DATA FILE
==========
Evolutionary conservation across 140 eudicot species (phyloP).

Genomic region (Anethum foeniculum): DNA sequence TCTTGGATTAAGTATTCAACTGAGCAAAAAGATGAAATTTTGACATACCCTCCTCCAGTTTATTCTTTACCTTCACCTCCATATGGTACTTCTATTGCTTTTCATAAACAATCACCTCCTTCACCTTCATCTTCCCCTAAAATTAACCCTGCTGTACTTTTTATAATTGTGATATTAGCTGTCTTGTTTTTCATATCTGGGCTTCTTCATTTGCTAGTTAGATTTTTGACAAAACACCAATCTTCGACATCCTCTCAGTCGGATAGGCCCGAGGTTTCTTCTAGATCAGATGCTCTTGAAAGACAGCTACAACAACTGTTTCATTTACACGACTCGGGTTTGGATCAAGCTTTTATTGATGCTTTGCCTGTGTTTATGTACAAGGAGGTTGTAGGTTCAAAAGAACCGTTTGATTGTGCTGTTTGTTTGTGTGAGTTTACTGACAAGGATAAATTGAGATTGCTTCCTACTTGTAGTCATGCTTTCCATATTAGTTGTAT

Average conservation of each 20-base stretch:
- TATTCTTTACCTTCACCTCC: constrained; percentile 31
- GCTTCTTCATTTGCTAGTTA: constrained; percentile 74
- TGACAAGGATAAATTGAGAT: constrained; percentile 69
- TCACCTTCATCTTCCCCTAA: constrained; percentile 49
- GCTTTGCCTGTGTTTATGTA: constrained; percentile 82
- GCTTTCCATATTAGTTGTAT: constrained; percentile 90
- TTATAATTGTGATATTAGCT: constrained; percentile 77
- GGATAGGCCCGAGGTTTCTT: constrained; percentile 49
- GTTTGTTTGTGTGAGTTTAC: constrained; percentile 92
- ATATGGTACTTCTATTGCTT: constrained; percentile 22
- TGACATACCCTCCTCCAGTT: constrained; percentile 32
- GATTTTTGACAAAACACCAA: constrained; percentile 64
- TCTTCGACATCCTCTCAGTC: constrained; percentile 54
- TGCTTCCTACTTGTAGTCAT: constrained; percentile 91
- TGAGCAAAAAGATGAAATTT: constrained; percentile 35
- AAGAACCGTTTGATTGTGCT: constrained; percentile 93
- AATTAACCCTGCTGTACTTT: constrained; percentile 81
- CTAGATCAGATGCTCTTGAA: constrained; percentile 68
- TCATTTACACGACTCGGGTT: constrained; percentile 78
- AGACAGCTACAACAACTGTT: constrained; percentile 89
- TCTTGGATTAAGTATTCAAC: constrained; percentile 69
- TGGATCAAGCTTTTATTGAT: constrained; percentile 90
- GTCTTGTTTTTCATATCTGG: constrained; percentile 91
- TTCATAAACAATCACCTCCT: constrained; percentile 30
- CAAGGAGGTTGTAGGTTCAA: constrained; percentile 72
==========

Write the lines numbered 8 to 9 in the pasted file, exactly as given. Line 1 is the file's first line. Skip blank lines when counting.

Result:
- GCTTTGCCTGTGTTTATGTA: constrained; percentile 82
- GCTTTCCATATTAGTTGTAT: constrained; percentile 90